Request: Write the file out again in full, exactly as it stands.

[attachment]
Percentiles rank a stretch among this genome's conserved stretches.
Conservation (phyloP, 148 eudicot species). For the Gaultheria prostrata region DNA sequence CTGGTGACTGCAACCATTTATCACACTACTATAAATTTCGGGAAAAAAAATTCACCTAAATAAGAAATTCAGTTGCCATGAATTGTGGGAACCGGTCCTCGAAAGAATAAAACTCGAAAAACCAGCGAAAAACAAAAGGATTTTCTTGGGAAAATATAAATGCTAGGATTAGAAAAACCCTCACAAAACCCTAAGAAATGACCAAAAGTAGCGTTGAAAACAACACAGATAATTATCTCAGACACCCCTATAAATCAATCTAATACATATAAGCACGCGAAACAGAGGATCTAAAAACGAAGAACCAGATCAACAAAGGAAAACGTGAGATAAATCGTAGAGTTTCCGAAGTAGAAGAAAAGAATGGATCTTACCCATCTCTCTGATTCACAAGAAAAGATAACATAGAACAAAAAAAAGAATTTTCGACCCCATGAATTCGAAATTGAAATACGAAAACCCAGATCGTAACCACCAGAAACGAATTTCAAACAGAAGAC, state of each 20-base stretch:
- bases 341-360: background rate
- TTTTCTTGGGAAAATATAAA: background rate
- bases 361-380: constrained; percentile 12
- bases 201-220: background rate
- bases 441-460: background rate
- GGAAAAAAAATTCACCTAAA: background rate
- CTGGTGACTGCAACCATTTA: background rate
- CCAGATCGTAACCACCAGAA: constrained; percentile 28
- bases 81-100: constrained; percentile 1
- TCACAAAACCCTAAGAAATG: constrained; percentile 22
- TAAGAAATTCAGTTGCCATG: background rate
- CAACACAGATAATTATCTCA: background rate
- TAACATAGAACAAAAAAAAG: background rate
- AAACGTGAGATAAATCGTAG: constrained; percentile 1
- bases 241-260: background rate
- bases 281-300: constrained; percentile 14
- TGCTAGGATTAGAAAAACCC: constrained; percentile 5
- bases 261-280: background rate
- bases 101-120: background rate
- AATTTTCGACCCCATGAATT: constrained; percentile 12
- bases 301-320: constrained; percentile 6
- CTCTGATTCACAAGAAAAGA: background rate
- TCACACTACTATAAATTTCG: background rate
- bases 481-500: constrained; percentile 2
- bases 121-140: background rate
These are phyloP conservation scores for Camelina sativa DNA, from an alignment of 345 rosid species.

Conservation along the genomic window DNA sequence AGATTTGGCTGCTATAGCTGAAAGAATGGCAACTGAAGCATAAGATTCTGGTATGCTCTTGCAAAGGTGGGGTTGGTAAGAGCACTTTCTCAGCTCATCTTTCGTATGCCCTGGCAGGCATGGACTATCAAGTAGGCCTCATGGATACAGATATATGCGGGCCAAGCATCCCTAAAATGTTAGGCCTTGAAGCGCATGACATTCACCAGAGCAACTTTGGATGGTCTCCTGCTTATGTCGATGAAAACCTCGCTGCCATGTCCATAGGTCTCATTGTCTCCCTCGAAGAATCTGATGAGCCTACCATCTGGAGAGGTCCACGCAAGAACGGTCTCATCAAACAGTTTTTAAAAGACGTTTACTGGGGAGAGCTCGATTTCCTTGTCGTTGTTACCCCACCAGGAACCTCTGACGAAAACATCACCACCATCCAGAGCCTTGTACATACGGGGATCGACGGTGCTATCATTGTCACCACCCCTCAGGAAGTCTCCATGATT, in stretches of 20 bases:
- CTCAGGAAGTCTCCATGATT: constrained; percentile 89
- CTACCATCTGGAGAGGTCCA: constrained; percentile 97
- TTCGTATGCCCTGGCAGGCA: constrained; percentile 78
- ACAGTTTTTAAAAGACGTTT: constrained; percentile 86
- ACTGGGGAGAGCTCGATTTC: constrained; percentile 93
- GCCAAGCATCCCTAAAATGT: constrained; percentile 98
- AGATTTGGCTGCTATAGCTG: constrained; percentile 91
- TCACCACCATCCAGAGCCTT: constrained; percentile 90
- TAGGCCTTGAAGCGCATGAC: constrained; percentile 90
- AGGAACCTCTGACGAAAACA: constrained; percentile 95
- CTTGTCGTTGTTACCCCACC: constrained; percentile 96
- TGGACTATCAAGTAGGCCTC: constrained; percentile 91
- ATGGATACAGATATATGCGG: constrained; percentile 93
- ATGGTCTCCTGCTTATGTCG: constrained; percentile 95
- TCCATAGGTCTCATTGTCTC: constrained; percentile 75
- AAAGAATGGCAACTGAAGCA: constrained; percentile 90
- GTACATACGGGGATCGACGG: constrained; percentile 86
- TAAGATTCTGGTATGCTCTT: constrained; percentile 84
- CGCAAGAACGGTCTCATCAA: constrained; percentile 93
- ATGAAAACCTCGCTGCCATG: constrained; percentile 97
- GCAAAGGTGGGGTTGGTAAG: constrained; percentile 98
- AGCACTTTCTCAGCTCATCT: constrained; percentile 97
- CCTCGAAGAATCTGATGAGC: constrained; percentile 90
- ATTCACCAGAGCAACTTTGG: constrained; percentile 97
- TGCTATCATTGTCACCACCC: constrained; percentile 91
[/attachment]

Percentiles rank a stretch among this genome's conserved stretches.
Conservation (phyloP, 148 eudicot species). For the Gaultheria prostrata region DNA sequence CTGGTGACTGCAACCATTTATCACACTACTATAAATTTCGGGAAAAAAAATTCACCTAAATAAGAAATTCAGTTGCCATGAATTGTGGGAACCGGTCCTCGAAAGAATAAAACTCGAAAAACCAGCGAAAAACAAAAGGATTTTCTTGGGAAAATATAAATGCTAGGATTAGAAAAACCCTCACAAAACCCTAAGAAATGACCAAAAGTAGCGTTGAAAACAACACAGATAATTATCTCAGACACCCCTATAAATCAATCTAATACATATAAGCACGCGAAACAGAGGATCTAAAAACGAAGAACCAGATCAACAAAGGAAAACGTGAGATAAATCGTAGAGTTTCCGAAGTAGAAGAAAAGAATGGATCTTACCCATCTCTCTGATTCACAAGAAAAGATAACATAGAACAAAAAAAAGAATTTTCGACCCCATGAATTCGAAATTGAAATACGAAAACCCAGATCGTAACCACCAGAAACGAATTTCAAACAGAAGAC, state of each 20-base stretch:
- bases 341-360: background rate
- TTTTCTTGGGAAAATATAAA: background rate
- bases 361-380: constrained; percentile 12
- bases 201-220: background rate
- bases 441-460: background rate
- GGAAAAAAAATTCACCTAAA: background rate
- CTGGTGACTGCAACCATTTA: background rate
- CCAGATCGTAACCACCAGAA: constrained; percentile 28
- bases 81-100: constrained; percentile 1
- TCACAAAACCCTAAGAAATG: constrained; percentile 22
- TAAGAAATTCAGTTGCCATG: background rate
- CAACACAGATAATTATCTCA: background rate
- TAACATAGAACAAAAAAAAG: background rate
- AAACGTGAGATAAATCGTAG: constrained; percentile 1
- bases 241-260: background rate
- bases 281-300: constrained; percentile 14
- TGCTAGGATTAGAAAAACCC: constrained; percentile 5
- bases 261-280: background rate
- bases 101-120: background rate
- AATTTTCGACCCCATGAATT: constrained; percentile 12
- bases 301-320: constrained; percentile 6
- CTCTGATTCACAAGAAAAGA: background rate
- TCACACTACTATAAATTTCG: background rate
- bases 481-500: constrained; percentile 2
- bases 121-140: background rate
These are phyloP conservation scores for Camelina sativa DNA, from an alignment of 345 rosid species.

Conservation along the genomic window DNA sequence AGATTTGGCTGCTATAGCTGAAAGAATGGCAACTGAAGCATAAGATTCTGGTATGCTCTTGCAAAGGTGGGGTTGGTAAGAGCACTTTCTCAGCTCATCTTTCGTATGCCCTGGCAGGCATGGACTATCAAGTAGGCCTCATGGATACAGATATATGCGGGCCAAGCATCCCTAAAATGTTAGGCCTTGAAGCGCATGACATTCACCAGAGCAACTTTGGATGGTCTCCTGCTTATGTCGATGAAAACCTCGCTGCCATGTCCATAGGTCTCATTGTCTCCCTCGAAGAATCTGATGAGCCTACCATCTGGAGAGGTCCACGCAAGAACGGTCTCATCAAACAGTTTTTAAAAGACGTTTACTGGGGAGAGCTCGATTTCCTTGTCGTTGTTACCCCACCAGGAACCTCTGACGAAAACATCACCACCATCCAGAGCCTTGTACATACGGGGATCGACGGTGCTATCATTGTCACCACCCCTCAGGAAGTCTCCATGATT, in stretches of 20 bases:
- CTCAGGAAGTCTCCATGATT: constrained; percentile 89
- CTACCATCTGGAGAGGTCCA: constrained; percentile 97
- TTCGTATGCCCTGGCAGGCA: constrained; percentile 78
- ACAGTTTTTAAAAGACGTTT: constrained; percentile 86
- ACTGGGGAGAGCTCGATTTC: constrained; percentile 93
- GCCAAGCATCCCTAAAATGT: constrained; percentile 98
- AGATTTGGCTGCTATAGCTG: constrained; percentile 91
- TCACCACCATCCAGAGCCTT: constrained; percentile 90
- TAGGCCTTGAAGCGCATGAC: constrained; percentile 90
- AGGAACCTCTGACGAAAACA: constrained; percentile 95
- CTTGTCGTTGTTACCCCACC: constrained; percentile 96
- TGGACTATCAAGTAGGCCTC: constrained; percentile 91
- ATGGATACAGATATATGCGG: constrained; percentile 93
- ATGGTCTCCTGCTTATGTCG: constrained; percentile 95
- TCCATAGGTCTCATTGTCTC: constrained; percentile 75
- AAAGAATGGCAACTGAAGCA: constrained; percentile 90
- GTACATACGGGGATCGACGG: constrained; percentile 86
- TAAGATTCTGGTATGCTCTT: constrained; percentile 84
- CGCAAGAACGGTCTCATCAA: constrained; percentile 93
- ATGAAAACCTCGCTGCCATG: constrained; percentile 97
- GCAAAGGTGGGGTTGGTAAG: constrained; percentile 98
- AGCACTTTCTCAGCTCATCT: constrained; percentile 97
- CCTCGAAGAATCTGATGAGC: constrained; percentile 90
- ATTCACCAGAGCAACTTTGG: constrained; percentile 97
- TGCTATCATTGTCACCACCC: constrained; percentile 91